Is T Leonis a superoutbursting intermediate polar?
Hamburger Sternwarte, Universität Hamburg, Gojenbergsweg 112, 21029 Hamburg e-mail: [svrielmann, jness, jschmitt]@hs.uni-hamburg.de
Corresponding author: S. Vrielmann, email@example.com
Accepted: 13 February 2004
We present an XMM-Newton analysis of the cataclysmic variable T Leo. The X-ray light curve shows sinusoidal variation on a period Px equal to times the previously spectroscopically determined orbital period. Furthermore, we find a signal in the power spectrum at 414 s that could be attributed to the spin period of the white dwarf. If true, T Leo would be the first confirmed superoutbursting intermediate polar (IP). The spin profile is double-peaked with a peak separation of about 1/3 spin phases. This appears to be a typical feature for IPs with a small magnetic field and fast white dwarf rotation. An alternative explanation is that the 414 s signal is a Quasi-periodic Oscillation (QPO) that is caused by mass transfer variation from the secondary, a bright region (“blob”) rotating in the disc at a radius of approximately 9Rwd or – more likely – a travelling wave close to the inner disc edge of a dwarf nova with a low field white dwarf. The XMM-Newton RGS spectra reveal double peaked emission for the O VIII Ly α line. Scenarios in the IP and dwarf nova model are discussed (an emitting ring in the disc, bright X-ray spot on disc edge, or emitting accretion funnels), but the intermediate polar model is favoured. Supported is this idea by the finding that only the red peak appears to be shifted and the “blue” peak is compatible with the rest wavelength. The red peak thus is caused by emission from the northern accretion spot when it faces the observer. Instead, the peak at the rest wavelength is caused when the southern accretion funnel is visible just on the lower edge of the white dwarf – with the velocity of the accreting material being perpendicular to the line of sight.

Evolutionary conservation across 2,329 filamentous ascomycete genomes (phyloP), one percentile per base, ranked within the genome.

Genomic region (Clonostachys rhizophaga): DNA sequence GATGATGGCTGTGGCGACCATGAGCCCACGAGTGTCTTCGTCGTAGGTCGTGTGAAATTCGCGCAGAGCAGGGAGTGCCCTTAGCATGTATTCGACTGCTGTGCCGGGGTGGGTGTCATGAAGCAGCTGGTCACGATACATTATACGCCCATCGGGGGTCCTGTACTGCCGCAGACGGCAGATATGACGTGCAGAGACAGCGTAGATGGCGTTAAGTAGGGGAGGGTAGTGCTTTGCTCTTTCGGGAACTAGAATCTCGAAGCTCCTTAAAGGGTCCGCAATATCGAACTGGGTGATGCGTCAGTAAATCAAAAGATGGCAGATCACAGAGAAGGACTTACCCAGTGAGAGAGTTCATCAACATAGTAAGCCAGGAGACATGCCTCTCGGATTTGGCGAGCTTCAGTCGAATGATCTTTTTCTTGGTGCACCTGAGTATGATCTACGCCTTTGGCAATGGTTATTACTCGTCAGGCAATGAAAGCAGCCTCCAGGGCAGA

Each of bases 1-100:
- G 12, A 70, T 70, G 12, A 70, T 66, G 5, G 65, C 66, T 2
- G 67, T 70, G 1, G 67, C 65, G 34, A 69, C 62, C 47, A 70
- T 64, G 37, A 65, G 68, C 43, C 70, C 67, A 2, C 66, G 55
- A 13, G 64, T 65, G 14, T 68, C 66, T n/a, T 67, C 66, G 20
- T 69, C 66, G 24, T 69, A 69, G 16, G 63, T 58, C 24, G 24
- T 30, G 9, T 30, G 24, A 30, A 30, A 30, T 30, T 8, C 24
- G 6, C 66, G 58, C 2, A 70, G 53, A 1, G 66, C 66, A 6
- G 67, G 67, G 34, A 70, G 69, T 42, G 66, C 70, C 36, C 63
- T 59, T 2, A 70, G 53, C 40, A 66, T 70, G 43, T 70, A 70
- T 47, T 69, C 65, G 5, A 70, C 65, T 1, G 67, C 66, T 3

Key words: stars: binaries: close / stars: novae, cataclysmic variables / stars: individual: T Leo / X-rays: stars / accretion, accretion discs
© ESO, 2004